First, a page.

Slum Jagattu, a Kannada magazine run entirely by a group of slum dwellers, has been giving a platform to marginalised to talk about their issues for last 18 years. Priced at a meagre Rs 10, the monthly magazine is a volunteer effort aimed at highlighting the issues of people living in the slums of Bengaluru.
Started in 2000, the magazine is entering its 18th year of production and is looking to expand its reach.
Speaking with InUth.com, the magazine’s editor Issac Arul Selva said, “The mainstream newspapers do not cover slum issues. They say their (issues) are not of major interest for our magazine or newspaper. Through this magazine we want to achieve two things: one is to write our own stories and second is communicating within us.”
Interestingly, the entire process from writing to editing to designing is done by a close knit group of six people who are slum dwellers and none of them are full-time employees.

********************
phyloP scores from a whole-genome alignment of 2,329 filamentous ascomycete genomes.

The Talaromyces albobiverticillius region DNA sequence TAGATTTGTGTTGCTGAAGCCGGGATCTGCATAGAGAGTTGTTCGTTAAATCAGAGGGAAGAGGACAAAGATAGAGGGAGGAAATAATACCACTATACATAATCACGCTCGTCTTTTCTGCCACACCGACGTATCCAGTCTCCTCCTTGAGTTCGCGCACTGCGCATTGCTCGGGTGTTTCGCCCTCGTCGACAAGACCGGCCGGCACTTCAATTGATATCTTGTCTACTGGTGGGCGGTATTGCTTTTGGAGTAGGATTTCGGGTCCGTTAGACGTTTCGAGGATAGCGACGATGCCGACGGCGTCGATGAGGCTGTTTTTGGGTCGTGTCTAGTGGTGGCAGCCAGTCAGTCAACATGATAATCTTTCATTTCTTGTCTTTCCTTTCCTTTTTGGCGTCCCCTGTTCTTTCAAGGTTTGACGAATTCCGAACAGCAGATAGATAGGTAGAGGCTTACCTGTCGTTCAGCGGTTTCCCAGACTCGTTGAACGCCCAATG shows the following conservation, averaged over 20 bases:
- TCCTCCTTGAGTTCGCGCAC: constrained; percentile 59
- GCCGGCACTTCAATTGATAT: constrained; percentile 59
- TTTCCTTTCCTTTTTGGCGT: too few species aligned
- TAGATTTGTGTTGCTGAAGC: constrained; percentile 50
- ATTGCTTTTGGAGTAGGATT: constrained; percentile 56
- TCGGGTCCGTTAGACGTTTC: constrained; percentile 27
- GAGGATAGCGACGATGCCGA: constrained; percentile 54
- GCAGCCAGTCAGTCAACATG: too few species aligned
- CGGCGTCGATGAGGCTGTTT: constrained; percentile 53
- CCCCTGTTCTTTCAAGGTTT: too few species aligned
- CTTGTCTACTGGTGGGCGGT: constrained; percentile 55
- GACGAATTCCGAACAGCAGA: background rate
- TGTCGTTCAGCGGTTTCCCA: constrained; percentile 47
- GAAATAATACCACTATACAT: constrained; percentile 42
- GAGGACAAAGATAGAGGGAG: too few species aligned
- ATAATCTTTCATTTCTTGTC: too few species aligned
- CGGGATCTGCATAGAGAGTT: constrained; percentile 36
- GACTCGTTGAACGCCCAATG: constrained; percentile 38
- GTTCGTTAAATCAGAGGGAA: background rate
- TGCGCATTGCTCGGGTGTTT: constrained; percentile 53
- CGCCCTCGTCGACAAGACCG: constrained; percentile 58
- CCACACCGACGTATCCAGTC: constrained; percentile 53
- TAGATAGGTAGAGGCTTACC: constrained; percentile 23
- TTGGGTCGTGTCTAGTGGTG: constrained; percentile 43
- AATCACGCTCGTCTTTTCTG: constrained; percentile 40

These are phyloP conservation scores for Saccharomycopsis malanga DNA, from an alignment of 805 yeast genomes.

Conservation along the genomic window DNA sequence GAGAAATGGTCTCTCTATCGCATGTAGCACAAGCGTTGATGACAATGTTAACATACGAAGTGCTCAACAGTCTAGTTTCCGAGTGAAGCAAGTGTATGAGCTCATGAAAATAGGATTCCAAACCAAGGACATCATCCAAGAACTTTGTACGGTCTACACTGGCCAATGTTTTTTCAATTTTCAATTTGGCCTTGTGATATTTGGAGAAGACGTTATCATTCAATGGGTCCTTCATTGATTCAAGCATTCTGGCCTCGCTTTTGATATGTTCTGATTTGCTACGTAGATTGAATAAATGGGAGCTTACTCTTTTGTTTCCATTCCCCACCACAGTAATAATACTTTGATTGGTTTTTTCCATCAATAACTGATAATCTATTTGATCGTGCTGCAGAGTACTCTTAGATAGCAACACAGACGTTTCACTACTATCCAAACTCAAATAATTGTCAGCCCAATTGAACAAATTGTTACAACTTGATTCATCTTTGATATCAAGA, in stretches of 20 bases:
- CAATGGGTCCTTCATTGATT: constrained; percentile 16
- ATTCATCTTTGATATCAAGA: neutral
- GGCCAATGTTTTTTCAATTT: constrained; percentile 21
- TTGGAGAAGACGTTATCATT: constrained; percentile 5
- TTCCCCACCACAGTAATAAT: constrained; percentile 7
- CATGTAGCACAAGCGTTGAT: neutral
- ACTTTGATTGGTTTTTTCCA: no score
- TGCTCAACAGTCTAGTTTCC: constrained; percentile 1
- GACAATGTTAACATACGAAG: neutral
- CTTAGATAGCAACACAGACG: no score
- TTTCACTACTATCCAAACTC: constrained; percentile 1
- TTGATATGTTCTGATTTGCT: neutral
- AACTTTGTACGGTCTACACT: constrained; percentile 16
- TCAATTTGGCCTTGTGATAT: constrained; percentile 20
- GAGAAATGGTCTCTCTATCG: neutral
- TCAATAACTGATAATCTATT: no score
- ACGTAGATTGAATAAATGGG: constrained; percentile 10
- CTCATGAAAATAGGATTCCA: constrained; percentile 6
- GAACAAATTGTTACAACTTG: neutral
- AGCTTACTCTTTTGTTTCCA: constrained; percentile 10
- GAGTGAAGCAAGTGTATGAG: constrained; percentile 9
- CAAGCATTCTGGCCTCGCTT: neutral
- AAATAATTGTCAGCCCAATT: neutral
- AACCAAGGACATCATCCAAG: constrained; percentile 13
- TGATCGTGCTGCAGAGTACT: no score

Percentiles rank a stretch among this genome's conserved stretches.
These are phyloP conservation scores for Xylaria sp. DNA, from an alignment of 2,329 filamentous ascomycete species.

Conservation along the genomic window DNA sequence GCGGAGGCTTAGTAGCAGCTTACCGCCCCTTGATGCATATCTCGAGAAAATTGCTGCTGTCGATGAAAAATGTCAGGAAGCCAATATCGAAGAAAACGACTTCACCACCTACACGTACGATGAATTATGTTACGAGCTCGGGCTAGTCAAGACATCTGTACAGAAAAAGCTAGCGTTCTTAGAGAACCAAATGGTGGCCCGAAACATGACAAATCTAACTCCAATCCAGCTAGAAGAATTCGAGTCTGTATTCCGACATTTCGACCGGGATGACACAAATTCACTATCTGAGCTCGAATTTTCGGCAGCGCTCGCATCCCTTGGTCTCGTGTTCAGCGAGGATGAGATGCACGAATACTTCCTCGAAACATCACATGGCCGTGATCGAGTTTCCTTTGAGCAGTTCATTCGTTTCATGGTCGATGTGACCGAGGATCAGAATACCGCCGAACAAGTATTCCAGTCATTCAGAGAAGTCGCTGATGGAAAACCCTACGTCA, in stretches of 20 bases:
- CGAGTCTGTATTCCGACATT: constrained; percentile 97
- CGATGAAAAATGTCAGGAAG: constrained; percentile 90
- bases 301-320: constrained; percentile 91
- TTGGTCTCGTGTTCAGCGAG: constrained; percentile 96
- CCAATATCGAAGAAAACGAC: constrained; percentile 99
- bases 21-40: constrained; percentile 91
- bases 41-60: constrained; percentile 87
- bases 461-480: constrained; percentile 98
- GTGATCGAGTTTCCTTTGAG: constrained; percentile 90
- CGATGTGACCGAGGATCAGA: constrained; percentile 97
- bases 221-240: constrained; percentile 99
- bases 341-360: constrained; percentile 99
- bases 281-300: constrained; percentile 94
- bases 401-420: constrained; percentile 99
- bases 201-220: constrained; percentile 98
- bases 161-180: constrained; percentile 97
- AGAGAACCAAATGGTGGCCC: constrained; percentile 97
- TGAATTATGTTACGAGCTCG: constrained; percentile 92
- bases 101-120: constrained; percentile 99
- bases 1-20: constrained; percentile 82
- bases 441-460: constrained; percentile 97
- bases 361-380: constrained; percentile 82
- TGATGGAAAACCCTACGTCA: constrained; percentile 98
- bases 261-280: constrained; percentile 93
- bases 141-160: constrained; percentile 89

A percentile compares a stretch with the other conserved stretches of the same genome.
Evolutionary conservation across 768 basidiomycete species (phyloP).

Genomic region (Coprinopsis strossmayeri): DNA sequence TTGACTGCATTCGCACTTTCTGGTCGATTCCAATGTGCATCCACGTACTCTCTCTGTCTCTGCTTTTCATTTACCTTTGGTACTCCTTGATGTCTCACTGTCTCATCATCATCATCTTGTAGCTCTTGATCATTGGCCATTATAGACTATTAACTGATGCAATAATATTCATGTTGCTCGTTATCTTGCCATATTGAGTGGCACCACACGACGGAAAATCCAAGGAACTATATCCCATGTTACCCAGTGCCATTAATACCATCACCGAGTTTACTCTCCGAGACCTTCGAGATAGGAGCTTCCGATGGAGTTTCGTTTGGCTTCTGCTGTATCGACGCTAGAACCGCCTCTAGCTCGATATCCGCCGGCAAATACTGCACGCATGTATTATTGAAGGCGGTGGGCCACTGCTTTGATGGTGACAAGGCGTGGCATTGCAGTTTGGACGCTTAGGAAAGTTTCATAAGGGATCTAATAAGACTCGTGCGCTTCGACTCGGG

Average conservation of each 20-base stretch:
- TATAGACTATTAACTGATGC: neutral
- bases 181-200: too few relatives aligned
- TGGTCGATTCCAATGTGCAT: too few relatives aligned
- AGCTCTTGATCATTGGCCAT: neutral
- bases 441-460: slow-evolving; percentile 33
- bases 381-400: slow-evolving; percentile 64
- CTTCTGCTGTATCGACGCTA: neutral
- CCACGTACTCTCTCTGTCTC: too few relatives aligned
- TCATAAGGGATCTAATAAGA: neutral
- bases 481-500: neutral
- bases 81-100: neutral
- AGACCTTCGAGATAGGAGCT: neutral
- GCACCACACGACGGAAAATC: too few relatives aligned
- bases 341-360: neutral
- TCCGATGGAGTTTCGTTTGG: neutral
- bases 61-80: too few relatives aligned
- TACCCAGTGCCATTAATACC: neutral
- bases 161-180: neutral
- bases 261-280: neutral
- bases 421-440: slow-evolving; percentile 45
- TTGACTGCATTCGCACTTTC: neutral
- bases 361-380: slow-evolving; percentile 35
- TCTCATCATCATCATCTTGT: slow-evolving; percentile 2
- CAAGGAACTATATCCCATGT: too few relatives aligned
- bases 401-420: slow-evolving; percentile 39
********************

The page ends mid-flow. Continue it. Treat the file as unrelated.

It hasn’t been an easy journey for the magazine though. In 2014, it had to shut down its operations due to financial constraints.
After a three-year gap, Selva restarted the magazine in 2017, but its circulation dwindled by 75% (500 copies). In one year, the black-and-white magazine’s has again gained popularity however, with its circulation rising to 800 copies which is read across more than a dozen districts of Karnataka.
However, for Selva creating manpower has been a bigger challenge. “If you develop a human resource, a person within the slum, they immediately move on. One is creating human resource, second is retaining human resource (which) is a big problem,” he said. Despite the challenges, the magazine continues to talk about life in slums; a story which has no end.